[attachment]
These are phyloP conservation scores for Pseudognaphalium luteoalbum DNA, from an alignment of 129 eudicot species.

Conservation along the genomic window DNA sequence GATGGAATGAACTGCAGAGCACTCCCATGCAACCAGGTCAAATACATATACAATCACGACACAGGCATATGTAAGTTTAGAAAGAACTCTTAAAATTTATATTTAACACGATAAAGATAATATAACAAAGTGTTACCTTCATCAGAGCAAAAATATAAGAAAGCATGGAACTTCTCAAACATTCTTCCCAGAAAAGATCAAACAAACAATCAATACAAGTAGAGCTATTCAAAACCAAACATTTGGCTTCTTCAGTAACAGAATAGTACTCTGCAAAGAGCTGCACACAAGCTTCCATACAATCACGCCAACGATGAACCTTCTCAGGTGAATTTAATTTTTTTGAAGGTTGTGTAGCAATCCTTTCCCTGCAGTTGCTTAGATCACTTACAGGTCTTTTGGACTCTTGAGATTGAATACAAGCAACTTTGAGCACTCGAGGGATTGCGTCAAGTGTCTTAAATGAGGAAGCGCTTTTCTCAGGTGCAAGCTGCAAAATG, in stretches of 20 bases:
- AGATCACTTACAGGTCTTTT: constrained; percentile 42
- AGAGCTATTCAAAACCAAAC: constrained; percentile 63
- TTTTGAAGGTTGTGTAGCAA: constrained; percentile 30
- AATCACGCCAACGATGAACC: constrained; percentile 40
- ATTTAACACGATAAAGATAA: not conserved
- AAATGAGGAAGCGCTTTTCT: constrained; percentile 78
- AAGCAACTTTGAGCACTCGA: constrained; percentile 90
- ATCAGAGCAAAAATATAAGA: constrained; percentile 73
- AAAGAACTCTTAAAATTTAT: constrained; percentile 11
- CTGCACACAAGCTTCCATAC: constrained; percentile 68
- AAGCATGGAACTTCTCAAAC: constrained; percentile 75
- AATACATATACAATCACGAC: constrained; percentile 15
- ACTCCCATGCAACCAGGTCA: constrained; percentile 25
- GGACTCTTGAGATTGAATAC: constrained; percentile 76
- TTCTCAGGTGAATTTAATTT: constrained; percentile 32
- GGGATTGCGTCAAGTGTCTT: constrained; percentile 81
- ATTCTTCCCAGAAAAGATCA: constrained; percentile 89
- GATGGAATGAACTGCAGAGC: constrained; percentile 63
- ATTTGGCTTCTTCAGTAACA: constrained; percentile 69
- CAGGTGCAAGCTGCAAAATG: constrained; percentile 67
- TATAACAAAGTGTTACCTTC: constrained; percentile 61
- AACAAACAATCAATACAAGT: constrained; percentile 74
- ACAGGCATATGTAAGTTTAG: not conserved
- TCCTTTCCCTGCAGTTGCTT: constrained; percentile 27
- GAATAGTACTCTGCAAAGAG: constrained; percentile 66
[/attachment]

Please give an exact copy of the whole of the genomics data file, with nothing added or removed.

These are phyloP conservation scores for Pseudognaphalium luteoalbum DNA, from an alignment of 129 eudicot species.

Conservation along the genomic window DNA sequence GATGGAATGAACTGCAGAGCACTCCCATGCAACCAGGTCAAATACATATACAATCACGACACAGGCATATGTAAGTTTAGAAAGAACTCTTAAAATTTATATTTAACACGATAAAGATAATATAACAAAGTGTTACCTTCATCAGAGCAAAAATATAAGAAAGCATGGAACTTCTCAAACATTCTTCCCAGAAAAGATCAAACAAACAATCAATACAAGTAGAGCTATTCAAAACCAAACATTTGGCTTCTTCAGTAACAGAATAGTACTCTGCAAAGAGCTGCACACAAGCTTCCATACAATCACGCCAACGATGAACCTTCTCAGGTGAATTTAATTTTTTTGAAGGTTGTGTAGCAATCCTTTCCCTGCAGTTGCTTAGATCACTTACAGGTCTTTTGGACTCTTGAGATTGAATACAAGCAACTTTGAGCACTCGAGGGATTGCGTCAAGTGTCTTAAATGAGGAAGCGCTTTTCTCAGGTGCAAGCTGCAAAATG, in stretches of 20 bases:
- AGATCACTTACAGGTCTTTT: constrained; percentile 42
- AGAGCTATTCAAAACCAAAC: constrained; percentile 63
- TTTTGAAGGTTGTGTAGCAA: constrained; percentile 30
- AATCACGCCAACGATGAACC: constrained; percentile 40
- ATTTAACACGATAAAGATAA: not conserved
- AAATGAGGAAGCGCTTTTCT: constrained; percentile 78
- AAGCAACTTTGAGCACTCGA: constrained; percentile 90
- ATCAGAGCAAAAATATAAGA: constrained; percentile 73
- AAAGAACTCTTAAAATTTAT: constrained; percentile 11
- CTGCACACAAGCTTCCATAC: constrained; percentile 68
- AAGCATGGAACTTCTCAAAC: constrained; percentile 75
- AATACATATACAATCACGAC: constrained; percentile 15
- ACTCCCATGCAACCAGGTCA: constrained; percentile 25
- GGACTCTTGAGATTGAATAC: constrained; percentile 76
- TTCTCAGGTGAATTTAATTT: constrained; percentile 32
- GGGATTGCGTCAAGTGTCTT: constrained; percentile 81
- ATTCTTCCCAGAAAAGATCA: constrained; percentile 89
- GATGGAATGAACTGCAGAGC: constrained; percentile 63
- ATTTGGCTTCTTCAGTAACA: constrained; percentile 69
- CAGGTGCAAGCTGCAAAATG: constrained; percentile 67
- TATAACAAAGTGTTACCTTC: constrained; percentile 61
- AACAAACAATCAATACAAGT: constrained; percentile 74
- ACAGGCATATGTAAGTTTAG: not conserved
- TCCTTTCCCTGCAGTTGCTT: constrained; percentile 27
- GAATAGTACTCTGCAAAGAG: constrained; percentile 66